When you moved publicKey.pem and privateKey.pem into src/resources, TokenService will be already usable, but we also need to pass some application properties in order for Quarkus to know where to look for our publicKey.pem. Put next data into


Adding persistency

Let’s add User object for our whole article to be usable. I’ll use h2 database with Hibernate and Panache to make it as small as possible.

Firstly, let’s create User, as in next example. Keep in mind that it’s super simple example, even without password encryption, this is not a production solution 🙂

Let’s also add some more parameters into


This is a super simple file database. It’ll be located at target/test.db. We use update, which will update schema without deletion of it on restart

Registration and login

We now ready to finally do registration and login. Ideally, we can have UserService, but for this example I just put everything into UserResource

There’s nothing special here.

1. We have /register method that just persists the user itself into the database.
2. We have /login method that checks if data is correct, and after that generates a token back to user. Here’s a homework for you: make it return a {"token": data} structure so it’s easy to use from javascript.

Secure regular endpoints

Security is not a security if it secures nothing. Let’s create few endpoints to test our token. We already have ExampleResource, let’s expand it a little bit.

Let’s go one method at a time:

  1. String hello() method is just a default method with @PermitAll annotation. This annotation says that anyone can access this endpoint. Removing it won’t change behavior in JWT case.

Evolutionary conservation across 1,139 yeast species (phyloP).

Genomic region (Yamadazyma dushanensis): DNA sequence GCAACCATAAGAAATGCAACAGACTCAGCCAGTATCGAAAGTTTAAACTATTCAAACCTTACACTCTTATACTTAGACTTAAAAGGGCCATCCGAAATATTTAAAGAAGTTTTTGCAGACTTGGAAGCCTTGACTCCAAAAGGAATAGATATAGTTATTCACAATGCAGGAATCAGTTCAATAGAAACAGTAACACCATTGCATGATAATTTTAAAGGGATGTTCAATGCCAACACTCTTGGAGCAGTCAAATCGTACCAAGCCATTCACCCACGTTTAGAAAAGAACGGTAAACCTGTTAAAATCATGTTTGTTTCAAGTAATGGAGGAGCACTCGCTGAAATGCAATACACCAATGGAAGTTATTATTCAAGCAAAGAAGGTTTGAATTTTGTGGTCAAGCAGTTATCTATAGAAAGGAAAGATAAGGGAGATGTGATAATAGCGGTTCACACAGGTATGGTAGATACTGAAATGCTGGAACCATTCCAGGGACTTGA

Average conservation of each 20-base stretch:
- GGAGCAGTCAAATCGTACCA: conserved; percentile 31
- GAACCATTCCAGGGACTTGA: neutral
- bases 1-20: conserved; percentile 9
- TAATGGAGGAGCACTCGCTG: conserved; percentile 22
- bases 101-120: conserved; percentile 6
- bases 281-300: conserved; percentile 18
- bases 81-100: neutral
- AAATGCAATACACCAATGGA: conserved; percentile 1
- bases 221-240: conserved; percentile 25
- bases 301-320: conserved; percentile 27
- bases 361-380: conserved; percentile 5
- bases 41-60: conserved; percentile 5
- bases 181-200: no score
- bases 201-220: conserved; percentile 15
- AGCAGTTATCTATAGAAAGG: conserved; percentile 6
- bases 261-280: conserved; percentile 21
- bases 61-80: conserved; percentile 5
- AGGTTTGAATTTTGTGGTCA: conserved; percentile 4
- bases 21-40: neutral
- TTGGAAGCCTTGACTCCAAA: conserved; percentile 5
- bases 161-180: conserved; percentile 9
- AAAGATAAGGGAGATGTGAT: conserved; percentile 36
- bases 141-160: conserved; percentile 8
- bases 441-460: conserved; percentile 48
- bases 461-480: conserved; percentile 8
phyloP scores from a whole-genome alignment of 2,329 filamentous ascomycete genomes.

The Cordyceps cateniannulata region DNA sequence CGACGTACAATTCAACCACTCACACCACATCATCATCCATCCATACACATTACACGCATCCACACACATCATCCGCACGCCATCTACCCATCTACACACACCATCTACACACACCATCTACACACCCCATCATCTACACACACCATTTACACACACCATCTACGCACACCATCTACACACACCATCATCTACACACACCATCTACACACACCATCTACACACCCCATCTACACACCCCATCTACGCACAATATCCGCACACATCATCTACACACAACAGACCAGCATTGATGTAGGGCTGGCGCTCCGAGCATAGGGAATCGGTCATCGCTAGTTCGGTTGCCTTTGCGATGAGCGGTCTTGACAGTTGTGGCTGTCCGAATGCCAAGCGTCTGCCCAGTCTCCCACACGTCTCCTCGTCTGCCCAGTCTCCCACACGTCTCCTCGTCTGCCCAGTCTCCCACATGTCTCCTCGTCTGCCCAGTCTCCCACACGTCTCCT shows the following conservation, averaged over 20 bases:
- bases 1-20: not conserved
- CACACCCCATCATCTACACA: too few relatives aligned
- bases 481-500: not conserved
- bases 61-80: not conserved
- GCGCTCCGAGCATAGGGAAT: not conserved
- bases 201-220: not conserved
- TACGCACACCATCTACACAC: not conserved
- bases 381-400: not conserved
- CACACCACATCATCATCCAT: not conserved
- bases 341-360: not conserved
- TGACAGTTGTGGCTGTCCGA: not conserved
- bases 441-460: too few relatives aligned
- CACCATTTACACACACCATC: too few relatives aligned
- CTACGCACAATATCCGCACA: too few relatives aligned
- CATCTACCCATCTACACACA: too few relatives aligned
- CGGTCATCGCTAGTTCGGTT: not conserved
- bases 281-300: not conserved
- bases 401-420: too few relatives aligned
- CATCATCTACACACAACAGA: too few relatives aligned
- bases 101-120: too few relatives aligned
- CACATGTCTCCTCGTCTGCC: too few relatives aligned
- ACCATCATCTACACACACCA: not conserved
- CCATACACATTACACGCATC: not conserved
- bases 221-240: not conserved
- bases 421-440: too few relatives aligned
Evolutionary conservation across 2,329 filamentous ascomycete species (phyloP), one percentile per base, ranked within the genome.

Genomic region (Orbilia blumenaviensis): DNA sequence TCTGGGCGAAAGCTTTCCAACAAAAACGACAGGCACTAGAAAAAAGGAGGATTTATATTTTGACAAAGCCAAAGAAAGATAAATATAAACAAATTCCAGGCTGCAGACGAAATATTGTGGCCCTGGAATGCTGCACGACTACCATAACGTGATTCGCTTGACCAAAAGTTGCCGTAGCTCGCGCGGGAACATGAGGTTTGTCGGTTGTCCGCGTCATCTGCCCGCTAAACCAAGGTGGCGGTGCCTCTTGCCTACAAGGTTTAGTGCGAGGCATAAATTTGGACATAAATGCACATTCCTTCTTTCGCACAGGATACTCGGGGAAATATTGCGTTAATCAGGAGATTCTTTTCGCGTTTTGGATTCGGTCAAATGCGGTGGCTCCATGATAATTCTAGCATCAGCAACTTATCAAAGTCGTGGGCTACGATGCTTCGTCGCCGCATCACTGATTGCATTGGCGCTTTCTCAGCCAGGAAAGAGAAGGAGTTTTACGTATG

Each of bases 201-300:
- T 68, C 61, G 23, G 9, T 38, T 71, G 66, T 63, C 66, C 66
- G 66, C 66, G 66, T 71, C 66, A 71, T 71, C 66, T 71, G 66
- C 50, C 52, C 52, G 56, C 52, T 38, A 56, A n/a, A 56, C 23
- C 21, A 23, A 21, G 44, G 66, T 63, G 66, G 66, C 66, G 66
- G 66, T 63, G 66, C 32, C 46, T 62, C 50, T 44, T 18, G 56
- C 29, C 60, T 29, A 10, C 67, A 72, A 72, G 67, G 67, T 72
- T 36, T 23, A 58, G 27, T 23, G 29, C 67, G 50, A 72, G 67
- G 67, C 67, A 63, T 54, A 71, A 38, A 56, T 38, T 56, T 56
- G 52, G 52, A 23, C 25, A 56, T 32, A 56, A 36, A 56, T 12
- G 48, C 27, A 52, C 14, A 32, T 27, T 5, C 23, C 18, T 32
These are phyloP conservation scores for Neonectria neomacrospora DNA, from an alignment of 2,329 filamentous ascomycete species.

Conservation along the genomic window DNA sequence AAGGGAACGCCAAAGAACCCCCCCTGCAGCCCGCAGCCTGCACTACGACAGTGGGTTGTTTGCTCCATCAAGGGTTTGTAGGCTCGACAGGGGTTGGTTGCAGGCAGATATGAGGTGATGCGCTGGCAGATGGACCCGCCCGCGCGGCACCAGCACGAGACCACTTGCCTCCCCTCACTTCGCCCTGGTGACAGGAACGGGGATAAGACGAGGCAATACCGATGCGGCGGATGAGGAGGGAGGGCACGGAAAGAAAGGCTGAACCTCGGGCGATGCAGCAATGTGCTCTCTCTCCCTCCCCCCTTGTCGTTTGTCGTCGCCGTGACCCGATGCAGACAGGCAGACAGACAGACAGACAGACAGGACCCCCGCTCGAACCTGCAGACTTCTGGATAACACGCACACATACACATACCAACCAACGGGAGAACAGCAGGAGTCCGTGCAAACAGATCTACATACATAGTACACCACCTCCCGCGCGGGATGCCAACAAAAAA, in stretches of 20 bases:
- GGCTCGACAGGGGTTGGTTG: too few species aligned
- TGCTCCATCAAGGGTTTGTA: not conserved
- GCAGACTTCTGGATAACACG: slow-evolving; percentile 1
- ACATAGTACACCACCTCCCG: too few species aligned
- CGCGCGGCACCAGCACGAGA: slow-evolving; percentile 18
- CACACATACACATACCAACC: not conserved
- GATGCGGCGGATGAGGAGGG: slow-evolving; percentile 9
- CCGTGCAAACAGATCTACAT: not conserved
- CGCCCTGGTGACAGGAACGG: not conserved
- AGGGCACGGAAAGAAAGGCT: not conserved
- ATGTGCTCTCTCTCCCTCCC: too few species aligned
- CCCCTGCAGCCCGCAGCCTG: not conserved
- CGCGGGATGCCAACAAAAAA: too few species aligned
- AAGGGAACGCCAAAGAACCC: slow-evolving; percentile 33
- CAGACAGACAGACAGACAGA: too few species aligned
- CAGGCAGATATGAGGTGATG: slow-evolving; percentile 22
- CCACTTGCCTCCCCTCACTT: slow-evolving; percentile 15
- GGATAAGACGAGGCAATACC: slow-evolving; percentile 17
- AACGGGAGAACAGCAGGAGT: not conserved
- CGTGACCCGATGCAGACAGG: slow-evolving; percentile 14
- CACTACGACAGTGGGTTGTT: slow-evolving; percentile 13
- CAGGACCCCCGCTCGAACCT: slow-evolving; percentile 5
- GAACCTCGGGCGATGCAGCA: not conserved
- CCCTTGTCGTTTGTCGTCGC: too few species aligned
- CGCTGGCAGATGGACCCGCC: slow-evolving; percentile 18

2. User me() can only be executed by either User or Service, as @RolesAllowed({Roles.USER, Roles.SERVICE}) says.
  3. String adminTest() can only be executed by Admin. If you try to call it with a User you’ll get 403 Unauthenticated response.
  4. String nothing() won’t be accessible by anyone.

Test time

Now it’s time to do full test cycle and see how it’ll work. I’ll use curl commands with postman screenshots.

curl --location --request POST 'http://localhost:8080/users/register' \
--header 'Content-Type: application/json' \
--data-raw '{
	"login": "testuser",
	"email": "",
	"password": "testtest"

This will return same result, but you’ll also have your id.

User registration example

Now let’s log into our application by getting JWT token that we can later use in any other endpoint

curl --location --request GET 'http://localhost:8080/users/login?login=testuser&password=testtest'

Let’s try to execute /hello without any token, it should work

curl --location --request GET 'http://localhost:8080/hello/'
Example of /hello endpoint without security

Now, put our token into header so that key is Authorization and value is Bearer $token

Now we can execute /hello/me endpoint, you should see user object in output

curl --location --request GET 'http://localhost:8080/hello/me' \
--header 'Authorization: Bearer $YOURTOKEN'
Example of /hello/me endpoint that returns data bout user.

You can see drawback of storing password as a plain text here. Ideally you shouldn’t return password at all.

Let’s try to execute /hello/admin endpoint

curl --location --request GET 'http://localhost:8080/hello/admin' \
--header 'Authorization: Bearer $YOURTOKEN'
Admin endpoint is forbidden for simple users

As expected, simple user won’t be able to access admin endpoints. Try generating admin token yourself and executing this endpoint

And last endpoint, /hello/void, which won’t work for anyone.

curl --location --request GET 'http://localhost:8080/hello/void' \
--header 'Authorization: Bearer $YOURTOKEN'
/hello/void endpoint will be forbidden for all the users

In conclusion

Now you know embeddable security solution that you can re-use in any project. Of course, there are many other options and this JWT auth doesn’t fit all. But for starters and simple projects, this solution can be really easy, without adding extra services just to handle the basic flow.